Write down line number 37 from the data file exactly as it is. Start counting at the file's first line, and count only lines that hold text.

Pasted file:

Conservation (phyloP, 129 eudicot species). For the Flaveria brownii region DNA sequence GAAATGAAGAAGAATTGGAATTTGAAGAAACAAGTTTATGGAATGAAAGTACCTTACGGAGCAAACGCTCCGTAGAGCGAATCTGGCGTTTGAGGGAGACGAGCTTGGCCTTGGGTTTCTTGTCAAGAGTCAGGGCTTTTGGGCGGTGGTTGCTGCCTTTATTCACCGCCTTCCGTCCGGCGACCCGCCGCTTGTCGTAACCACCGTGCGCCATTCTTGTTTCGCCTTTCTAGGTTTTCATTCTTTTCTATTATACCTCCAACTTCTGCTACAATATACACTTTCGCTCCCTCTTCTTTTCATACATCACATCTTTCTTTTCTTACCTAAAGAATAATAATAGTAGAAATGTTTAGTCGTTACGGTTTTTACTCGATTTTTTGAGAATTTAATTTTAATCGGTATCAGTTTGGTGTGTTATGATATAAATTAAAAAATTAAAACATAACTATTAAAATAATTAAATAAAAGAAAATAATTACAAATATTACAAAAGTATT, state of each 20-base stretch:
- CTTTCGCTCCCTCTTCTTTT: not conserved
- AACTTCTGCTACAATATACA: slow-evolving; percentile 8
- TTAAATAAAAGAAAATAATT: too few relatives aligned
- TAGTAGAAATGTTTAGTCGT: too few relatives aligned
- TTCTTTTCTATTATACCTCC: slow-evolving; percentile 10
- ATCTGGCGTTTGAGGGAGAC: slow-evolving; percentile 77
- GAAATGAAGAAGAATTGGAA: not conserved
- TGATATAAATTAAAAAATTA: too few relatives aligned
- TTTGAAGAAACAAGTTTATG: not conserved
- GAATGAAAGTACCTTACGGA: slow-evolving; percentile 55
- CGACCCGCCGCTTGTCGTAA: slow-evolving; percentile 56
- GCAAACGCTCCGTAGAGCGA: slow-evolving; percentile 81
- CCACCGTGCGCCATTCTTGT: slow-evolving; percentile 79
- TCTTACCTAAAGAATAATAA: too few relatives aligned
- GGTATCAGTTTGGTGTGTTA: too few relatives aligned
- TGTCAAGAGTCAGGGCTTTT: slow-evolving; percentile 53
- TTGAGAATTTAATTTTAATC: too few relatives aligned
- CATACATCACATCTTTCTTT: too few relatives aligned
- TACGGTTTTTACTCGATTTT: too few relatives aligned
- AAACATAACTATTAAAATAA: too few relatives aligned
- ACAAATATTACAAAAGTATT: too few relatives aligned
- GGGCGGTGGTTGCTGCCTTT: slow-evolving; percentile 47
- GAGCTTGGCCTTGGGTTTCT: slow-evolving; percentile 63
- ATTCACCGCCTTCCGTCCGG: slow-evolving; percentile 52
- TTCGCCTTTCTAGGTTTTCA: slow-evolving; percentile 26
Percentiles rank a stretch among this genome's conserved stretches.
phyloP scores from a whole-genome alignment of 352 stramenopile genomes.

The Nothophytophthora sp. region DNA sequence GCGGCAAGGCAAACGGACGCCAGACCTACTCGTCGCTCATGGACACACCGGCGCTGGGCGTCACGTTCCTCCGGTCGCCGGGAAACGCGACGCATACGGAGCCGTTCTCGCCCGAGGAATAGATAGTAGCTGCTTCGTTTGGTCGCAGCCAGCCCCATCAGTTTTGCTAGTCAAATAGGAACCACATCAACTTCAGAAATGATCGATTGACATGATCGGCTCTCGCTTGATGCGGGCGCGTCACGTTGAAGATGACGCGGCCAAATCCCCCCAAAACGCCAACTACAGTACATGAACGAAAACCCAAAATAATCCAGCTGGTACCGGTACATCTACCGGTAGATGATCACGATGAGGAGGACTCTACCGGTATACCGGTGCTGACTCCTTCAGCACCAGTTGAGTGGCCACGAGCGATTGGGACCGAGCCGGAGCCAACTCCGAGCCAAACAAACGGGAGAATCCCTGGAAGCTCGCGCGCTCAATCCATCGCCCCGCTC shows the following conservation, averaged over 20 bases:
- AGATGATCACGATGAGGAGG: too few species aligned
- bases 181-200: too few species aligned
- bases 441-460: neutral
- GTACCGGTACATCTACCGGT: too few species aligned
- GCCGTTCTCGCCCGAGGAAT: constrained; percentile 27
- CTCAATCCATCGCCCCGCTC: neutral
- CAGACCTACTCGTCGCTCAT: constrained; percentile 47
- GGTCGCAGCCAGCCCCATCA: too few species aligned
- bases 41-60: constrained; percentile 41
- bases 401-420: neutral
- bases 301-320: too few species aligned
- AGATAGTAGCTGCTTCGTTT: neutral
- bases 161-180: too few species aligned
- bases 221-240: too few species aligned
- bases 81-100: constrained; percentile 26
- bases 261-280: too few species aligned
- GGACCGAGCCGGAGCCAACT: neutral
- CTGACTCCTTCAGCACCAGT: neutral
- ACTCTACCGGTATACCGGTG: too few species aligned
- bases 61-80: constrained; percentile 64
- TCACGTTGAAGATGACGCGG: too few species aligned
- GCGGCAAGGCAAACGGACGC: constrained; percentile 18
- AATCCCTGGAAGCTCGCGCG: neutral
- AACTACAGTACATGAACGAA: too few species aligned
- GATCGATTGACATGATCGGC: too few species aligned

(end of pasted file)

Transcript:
- GGTCGCAGCCAGCCCCATCA: too few species aligned